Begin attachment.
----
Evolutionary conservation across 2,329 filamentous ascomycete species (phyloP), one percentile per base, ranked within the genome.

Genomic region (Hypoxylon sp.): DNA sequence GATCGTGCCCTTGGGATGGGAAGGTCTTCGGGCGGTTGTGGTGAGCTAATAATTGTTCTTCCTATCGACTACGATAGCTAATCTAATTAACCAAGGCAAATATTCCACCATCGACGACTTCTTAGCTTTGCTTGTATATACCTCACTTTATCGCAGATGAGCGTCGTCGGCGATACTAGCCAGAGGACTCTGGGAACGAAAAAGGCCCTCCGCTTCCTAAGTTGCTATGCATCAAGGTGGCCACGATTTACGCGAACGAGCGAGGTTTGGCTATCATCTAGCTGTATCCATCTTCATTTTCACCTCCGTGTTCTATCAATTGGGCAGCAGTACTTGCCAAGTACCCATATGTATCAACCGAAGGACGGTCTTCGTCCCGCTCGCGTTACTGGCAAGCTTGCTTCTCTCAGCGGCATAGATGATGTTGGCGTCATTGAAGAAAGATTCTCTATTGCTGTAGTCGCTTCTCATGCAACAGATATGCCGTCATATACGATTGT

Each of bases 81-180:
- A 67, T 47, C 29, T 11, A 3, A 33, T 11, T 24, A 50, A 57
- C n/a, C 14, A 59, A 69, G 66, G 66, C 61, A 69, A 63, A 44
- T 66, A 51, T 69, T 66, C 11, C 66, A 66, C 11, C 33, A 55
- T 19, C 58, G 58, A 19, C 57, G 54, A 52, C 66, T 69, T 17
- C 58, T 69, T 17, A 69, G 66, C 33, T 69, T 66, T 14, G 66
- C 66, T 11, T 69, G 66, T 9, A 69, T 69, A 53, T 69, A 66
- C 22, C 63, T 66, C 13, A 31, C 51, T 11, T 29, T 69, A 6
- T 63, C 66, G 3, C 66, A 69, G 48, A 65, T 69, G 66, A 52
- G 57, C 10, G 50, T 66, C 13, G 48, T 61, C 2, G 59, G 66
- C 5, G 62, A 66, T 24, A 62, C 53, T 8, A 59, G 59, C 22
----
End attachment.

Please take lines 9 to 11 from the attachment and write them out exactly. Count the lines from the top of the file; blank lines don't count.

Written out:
- C 66, T 11, T 69, G 66, T 9, A 69, T 69, A 53, T 69, A 66
- C 22, C 63, T 66, C 13, A 31, C 51, T 11, T 29, T 69, A 6
- T 63, C 66, G 3, C 66, A 69, G 48, A 65, T 69, G 66, A 52